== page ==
“The days of easy online money for traditional local media are over,” declares a new report on online local ad revenue. The fifth annual “What Local Media Web Sites Earn: 2007 Survey” from local media research firm Borrell Associates, indicates the upheaval in local media has yet to settle, particularly for newspapers which are experiencing a drop in the rate of online revenue growth. Television and radio properties — mere blips on the in-stream ad screen — along with niche local sites and large, pure-play Web sites like Google, Yahoo and Realtor.com, are gaining ground.
Local advertisers are poised to spend $7.5 billion on the Web this year, up over 31 percent from last year, according to the report. Newspaper sites still command the lion’s share of those dollars, accounting for almost 36 percent of local online spending in 2006. However, Web newspapers’ share of all local online ads dwindled 8.2 points over the past two years. The research firm expects that rate of growth to slow more as pay-for-performance search ads continue to grab dollars from display advertising.
“They tied their online revenue too closely to their core businesses and those businesses are in decline,” said Gordon Borrell, president of Borrell Associates. Many newspaper publishers, as well as other online arms of traditional local media operations, have ended the practice of up-selling online media to buyers of print, TV or radio properties.
Instead, they’re building online-only sales staff. Indeed, Borrell reports the number of Web-only local salespeople grew 26 percent last year; firms such as Hearst-Argyle, Gannett and Fox Interactive Media either created new interactive divisions or added new interactive sales staff.
Since 2002, local online advertising revenues as a whole has grown from $1.65 billion to $5.7 billion in 2006. Newspaper Web site revenue rose from $655 million in ’02 to $2.6 billion last year. TV stations made $430 million in 2006, up from $55 million in 2002, while radio stations went from being completely off the radar in 2002 to garnering a mere $125 million last year in online ad revenue.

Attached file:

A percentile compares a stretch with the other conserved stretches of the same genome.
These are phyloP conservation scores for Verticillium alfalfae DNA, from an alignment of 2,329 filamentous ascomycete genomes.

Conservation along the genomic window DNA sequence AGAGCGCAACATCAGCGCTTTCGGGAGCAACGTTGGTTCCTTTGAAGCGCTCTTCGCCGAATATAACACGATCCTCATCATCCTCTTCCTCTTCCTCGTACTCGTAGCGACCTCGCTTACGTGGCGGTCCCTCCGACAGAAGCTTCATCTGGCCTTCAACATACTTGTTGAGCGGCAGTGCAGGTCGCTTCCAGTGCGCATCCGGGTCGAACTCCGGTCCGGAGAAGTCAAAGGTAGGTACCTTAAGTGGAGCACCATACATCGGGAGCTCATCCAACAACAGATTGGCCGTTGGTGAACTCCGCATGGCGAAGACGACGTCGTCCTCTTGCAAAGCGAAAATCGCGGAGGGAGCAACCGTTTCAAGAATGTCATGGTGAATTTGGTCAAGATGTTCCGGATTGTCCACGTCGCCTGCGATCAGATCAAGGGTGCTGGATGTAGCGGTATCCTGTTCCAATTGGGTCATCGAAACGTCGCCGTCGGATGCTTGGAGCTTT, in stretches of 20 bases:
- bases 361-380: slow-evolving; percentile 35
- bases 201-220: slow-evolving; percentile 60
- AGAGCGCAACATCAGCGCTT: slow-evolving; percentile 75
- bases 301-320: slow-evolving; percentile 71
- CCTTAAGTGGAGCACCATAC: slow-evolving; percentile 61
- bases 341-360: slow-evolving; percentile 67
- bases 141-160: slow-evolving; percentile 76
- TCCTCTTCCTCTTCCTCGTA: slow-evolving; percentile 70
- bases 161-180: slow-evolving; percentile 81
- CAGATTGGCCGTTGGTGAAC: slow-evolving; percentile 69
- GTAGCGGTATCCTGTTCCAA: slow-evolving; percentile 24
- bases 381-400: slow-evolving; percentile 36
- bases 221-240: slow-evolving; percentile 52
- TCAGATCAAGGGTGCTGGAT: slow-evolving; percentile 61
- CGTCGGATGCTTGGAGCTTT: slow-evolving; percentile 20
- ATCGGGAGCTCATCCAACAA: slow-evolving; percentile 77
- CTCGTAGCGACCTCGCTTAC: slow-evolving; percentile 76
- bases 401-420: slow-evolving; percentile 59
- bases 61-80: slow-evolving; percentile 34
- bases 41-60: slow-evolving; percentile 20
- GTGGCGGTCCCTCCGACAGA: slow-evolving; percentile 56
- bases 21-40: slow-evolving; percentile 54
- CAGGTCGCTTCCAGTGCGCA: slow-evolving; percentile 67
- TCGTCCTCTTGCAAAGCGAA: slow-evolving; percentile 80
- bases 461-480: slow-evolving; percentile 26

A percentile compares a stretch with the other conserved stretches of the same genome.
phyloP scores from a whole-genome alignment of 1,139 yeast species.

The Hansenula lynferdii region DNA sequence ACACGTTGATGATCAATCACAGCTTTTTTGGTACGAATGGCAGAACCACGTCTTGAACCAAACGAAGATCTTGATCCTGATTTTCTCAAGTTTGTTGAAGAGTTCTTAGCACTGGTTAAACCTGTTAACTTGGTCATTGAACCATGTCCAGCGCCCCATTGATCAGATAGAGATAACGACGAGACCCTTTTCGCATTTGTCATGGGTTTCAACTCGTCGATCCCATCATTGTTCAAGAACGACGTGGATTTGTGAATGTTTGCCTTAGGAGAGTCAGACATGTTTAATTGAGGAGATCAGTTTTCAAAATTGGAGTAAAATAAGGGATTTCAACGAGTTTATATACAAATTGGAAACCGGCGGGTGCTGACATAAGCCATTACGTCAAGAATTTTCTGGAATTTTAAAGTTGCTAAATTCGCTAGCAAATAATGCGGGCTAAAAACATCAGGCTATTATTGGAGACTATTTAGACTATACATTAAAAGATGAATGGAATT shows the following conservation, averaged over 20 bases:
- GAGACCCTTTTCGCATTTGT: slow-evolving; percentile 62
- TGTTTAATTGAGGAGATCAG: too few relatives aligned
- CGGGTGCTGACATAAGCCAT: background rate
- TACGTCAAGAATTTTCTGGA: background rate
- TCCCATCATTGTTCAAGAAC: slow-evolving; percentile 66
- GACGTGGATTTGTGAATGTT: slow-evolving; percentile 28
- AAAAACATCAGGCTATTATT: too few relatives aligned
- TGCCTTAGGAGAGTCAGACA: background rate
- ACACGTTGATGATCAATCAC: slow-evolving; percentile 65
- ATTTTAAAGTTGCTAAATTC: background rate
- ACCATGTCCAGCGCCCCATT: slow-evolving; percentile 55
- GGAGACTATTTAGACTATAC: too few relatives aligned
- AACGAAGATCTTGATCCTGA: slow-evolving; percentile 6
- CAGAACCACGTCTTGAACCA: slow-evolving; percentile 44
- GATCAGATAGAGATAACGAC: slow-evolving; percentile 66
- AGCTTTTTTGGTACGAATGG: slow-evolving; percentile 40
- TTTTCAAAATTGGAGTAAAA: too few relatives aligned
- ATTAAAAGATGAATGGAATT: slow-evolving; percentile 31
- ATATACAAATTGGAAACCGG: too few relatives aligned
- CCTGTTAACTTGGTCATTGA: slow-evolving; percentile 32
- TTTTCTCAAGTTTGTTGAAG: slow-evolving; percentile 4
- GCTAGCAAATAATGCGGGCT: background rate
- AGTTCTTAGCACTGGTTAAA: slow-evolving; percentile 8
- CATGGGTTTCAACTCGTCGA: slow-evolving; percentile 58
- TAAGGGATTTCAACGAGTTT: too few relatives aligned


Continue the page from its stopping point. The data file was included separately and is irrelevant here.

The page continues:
While online newspapers take in almost 36 percent of all local Web ad dollars, pure-play sites collect 33.2 percent. Yellow pages sites earn 11.7 percent, while local magazine sites garner 9.2 percent. TV and radio station sites bring up the rear with 7.7 percent and 2.2 percent, respectively.
Television and radio sites are expected to grow ad revenue by leaps and bounds, with TV site dollars increasing 40 percent to $602 million by the end of ’07, and Web radio revenues rising 51 percent to $189 million. Compared to newspaper sites, TV Web sites have been slow to produce and sell video content to advertisers, but that is changing. The Borrell report predicts video advertising on television sites will hit $89 million this year, up from $32 million last year.
Auto advertisers drove the majority of local online ad revenues for TV and radio sites in 2006 — 21 percent for TV sites and around 18 percent for online radio stations. Although radio sites are expected to grow revenues by more than 50 percent this year over ’06, they will continue to collect less than 3 percent of all local online ad spending.
“They’re growing a lot more because they’re starting from a base of almost zero,” said Borrell of TV and radio sites.
Though local media firms find themselves competing more and more with Web pure-plays like Yahoo and Google, many are aligning with those very companies in the hopes of connecting with national advertisers. Notably, Yahoo has joined with several newspaper publishers to distribute its classifieds listings across the newspaper sites, while eventually hosting newspaper site content on Yahoo; the relationships also provide Yahoo access to local newspaper sales staff.
In addition, Hearst-Argyle Television today announced it would give local video content to YouTube in exchange for ad revenue.
Borrell Associates has surveyed an increasing number of local media properties for its report, reaching 2,855 for this year’s study. “The more we expanded the more we realized that the biggest sites are getting bigger,” said Borrell, noting it’s “getting tougher and tougher” for newer small sites. However, he did stress that niche sites that have been around longer are gaining ground.
“Fighting among the existing sites is really intensifying,” he added.
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